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The Salt Lake tribune. (Salt Lake City, Utah) 1890-current, September 11, 1908, Image 1

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Persistent link: http://chroniclingamerica.loc.gov/lccn/sn83045396/1908-09-11/ed-1/seq-1/

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10 fb Halt gnu IPftmme. ffiBM I
KInlS "T" Trl" V,,,,, S I not "mako good." ftlahln Messenger. , ,
IL fen-Mile Wind, Aviator
Lains in the Air for
B Sisfy.Fivo Minutes.
K-iane Readily Responds to
yish of tlie Gifted
Kmericnn Inventor.
Bf2,TThroke (he world's record
Ltnd distance for a hcavicr
Etinir machine which ho cstab-Bfonay-
In a flijjht. requiring
Hf on account of a ten-mile
Hf circled around the drill
MfTori Myer fifty-eight times
(&les and 52 seconds, exceed
SKibo of yesterday's record
Kttrro minutes and 37 seconds.
IHfcU was witnessed by nearly
EKltut the day tho weather was
PE'l nntl Mr. Wright did not ar
Hjjje field until after -1 o'clock.
JBLv;Cc was wheeled across the
JHfio deincnnblc wheels and
iH.o, tho stnrting track. At 5
iHjti Wright announced that he
UjKricl was blowing only about
LEtfti au hour when Mr. Wright
4Kd to make his flight. Tho
:Htf colaicr; who kept the field
iHfaw: tho flights t00,c lhcir PIacc3
iMr. Wright started tho motor.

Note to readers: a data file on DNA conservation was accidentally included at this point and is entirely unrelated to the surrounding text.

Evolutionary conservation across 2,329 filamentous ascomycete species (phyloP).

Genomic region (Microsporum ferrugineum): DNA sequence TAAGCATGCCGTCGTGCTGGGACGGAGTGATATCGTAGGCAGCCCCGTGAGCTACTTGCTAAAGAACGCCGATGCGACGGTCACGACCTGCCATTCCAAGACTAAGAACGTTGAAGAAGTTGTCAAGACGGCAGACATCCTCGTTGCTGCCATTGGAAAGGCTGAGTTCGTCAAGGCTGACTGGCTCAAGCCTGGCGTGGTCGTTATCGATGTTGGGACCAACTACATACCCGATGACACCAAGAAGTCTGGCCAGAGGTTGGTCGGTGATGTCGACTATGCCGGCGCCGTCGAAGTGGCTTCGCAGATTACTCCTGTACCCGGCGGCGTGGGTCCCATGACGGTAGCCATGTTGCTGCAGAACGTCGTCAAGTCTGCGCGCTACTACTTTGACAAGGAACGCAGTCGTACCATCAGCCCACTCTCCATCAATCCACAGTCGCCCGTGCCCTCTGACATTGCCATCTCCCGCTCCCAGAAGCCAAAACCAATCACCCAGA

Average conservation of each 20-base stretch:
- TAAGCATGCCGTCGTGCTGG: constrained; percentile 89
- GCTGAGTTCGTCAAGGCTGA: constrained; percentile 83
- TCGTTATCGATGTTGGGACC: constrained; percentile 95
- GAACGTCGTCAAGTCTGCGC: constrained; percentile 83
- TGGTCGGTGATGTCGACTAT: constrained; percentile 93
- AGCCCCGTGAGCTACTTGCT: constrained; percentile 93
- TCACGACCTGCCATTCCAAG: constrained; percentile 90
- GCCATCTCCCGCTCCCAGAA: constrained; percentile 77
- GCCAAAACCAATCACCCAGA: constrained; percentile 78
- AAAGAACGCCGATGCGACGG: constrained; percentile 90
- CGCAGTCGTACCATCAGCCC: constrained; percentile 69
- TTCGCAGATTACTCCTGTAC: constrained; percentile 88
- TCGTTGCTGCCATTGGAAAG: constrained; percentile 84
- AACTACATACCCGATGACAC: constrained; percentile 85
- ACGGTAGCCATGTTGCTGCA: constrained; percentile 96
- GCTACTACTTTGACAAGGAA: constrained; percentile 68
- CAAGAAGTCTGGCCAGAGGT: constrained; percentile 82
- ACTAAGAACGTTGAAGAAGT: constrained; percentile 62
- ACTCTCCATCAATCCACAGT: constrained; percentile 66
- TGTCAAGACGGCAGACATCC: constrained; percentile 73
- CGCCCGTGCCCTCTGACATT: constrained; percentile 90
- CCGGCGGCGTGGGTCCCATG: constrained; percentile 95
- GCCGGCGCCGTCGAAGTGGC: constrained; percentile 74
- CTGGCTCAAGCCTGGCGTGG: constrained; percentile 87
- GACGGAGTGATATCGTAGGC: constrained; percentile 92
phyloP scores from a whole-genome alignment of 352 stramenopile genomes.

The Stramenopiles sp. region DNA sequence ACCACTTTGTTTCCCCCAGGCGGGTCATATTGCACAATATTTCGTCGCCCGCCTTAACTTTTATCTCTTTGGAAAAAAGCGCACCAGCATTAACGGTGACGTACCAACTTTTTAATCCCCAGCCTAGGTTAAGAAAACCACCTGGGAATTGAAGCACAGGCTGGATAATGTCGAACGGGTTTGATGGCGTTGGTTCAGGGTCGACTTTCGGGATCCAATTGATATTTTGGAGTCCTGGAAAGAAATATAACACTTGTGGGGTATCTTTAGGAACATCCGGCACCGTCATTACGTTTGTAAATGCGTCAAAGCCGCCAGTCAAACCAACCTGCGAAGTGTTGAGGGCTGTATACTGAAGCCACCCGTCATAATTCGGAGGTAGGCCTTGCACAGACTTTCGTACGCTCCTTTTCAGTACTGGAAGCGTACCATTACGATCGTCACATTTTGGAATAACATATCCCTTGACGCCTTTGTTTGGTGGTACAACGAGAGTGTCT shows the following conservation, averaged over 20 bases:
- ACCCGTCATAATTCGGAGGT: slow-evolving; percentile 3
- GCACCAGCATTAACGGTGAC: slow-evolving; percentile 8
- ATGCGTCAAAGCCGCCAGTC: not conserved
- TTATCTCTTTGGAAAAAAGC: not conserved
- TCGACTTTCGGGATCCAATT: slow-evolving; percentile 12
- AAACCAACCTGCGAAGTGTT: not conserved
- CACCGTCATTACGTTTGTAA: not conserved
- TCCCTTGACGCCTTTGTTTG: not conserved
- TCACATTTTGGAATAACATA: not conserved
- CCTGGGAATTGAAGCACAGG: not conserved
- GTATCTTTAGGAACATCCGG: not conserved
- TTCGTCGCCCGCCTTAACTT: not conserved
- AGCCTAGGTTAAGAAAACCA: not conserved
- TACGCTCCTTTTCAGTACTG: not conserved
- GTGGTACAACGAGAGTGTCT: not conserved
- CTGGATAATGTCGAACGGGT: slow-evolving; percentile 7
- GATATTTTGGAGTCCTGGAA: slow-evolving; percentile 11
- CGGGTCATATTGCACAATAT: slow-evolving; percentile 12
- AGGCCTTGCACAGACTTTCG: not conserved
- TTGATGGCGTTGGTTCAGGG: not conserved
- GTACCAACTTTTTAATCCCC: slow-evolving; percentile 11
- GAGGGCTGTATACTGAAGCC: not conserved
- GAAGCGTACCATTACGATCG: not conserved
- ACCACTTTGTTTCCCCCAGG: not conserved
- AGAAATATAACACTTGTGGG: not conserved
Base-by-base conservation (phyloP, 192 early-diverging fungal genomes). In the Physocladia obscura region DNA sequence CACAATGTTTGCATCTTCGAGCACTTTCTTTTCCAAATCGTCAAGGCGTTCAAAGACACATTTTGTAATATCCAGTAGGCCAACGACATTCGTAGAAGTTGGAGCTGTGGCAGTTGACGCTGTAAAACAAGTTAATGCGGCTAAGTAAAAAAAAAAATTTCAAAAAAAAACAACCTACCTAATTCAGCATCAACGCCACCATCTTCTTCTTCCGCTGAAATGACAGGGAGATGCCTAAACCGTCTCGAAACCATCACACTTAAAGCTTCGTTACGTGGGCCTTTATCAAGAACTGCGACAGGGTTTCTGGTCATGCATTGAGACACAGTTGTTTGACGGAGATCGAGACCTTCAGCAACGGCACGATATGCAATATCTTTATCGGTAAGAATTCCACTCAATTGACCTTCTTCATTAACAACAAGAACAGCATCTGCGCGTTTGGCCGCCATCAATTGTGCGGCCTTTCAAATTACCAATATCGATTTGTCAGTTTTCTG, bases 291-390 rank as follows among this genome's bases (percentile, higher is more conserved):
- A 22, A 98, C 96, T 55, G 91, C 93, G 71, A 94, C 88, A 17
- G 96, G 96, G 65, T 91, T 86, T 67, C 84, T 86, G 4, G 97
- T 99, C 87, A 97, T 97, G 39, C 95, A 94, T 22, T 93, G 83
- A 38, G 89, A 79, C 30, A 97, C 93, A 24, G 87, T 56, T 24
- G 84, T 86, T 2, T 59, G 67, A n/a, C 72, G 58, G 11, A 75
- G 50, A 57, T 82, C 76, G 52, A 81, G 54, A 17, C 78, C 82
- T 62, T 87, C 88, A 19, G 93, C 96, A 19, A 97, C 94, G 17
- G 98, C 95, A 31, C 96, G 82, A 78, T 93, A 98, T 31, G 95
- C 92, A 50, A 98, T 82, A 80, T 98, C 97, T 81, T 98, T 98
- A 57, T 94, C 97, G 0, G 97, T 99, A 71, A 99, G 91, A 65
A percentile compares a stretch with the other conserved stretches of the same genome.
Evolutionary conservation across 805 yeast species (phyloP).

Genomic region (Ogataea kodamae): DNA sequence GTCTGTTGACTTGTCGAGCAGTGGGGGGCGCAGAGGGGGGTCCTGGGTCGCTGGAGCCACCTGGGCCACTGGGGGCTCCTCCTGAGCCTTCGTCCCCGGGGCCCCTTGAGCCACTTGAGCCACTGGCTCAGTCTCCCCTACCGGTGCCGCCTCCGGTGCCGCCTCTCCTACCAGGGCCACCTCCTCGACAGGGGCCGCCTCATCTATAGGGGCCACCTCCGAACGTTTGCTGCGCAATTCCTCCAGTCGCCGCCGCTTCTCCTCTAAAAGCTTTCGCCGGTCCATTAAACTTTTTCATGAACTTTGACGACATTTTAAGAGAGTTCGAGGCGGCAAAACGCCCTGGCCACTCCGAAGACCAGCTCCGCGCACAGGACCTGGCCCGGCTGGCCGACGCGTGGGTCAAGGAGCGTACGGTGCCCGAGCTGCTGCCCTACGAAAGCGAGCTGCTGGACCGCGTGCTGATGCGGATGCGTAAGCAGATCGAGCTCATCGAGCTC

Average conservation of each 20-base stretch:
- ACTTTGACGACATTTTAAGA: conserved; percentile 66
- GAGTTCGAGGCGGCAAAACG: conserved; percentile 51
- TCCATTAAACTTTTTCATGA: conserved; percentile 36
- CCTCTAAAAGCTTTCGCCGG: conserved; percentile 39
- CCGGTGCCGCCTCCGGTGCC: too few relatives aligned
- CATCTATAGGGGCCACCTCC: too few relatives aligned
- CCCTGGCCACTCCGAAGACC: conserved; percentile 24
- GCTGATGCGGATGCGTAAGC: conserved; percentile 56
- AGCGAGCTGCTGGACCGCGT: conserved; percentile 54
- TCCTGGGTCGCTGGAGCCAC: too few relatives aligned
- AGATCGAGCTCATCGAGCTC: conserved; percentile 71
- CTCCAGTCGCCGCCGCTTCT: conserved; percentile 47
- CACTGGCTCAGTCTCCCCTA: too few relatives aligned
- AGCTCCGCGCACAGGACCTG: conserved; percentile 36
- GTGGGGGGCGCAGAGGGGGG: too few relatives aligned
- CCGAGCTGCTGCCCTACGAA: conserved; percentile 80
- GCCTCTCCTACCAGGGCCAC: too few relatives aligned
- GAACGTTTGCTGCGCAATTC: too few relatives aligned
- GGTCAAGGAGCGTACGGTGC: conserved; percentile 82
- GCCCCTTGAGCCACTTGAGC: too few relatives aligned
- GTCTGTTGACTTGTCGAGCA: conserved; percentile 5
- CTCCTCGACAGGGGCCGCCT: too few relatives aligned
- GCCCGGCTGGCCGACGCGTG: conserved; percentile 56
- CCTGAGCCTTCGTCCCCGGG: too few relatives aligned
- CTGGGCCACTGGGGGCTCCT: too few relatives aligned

jiido a Quick Ascent
Bf$:& Mr. Wright signaled ('. 13
NHr.Ui mechanician, to releaso the
mm. Tho aeroplane rose from tho
dHEHlcost immediately after leav
JHuc n'cgle starting fail. It eon
flHti lo dimb higher with each sue
hHk round of the field, until it
HHM u altitude of 7a feet. For the
IgjKtliitr rounds the machine ilew as
mBUfruon its previous flights but
'ftqE bilbo on it was seen to pitch
'itiBb km. as tho breeze from the
iKsfcdit. As the- niuchinc moved
jB'.fM sotijieni eud of the Held to
ilMgHtlra cad where tho uero garage
WgpxitiM aeroplane is located, Mr.
IftHft Ifpt it several points in the
4ivBeuKrrtha niacUiuo pitched it
JJKk fekialv seen from below that
yPKbiiM promptly to every move
Hk kvers by tho "operator. "Oue of
JBWiijJit's assistants marked 'the
lirgc figures at intervals on
.jB of a shed in order that Mr.
"MaiiKM see how long ho had been
;LS, lE43clied Altitude
of wind, unusuallv strong,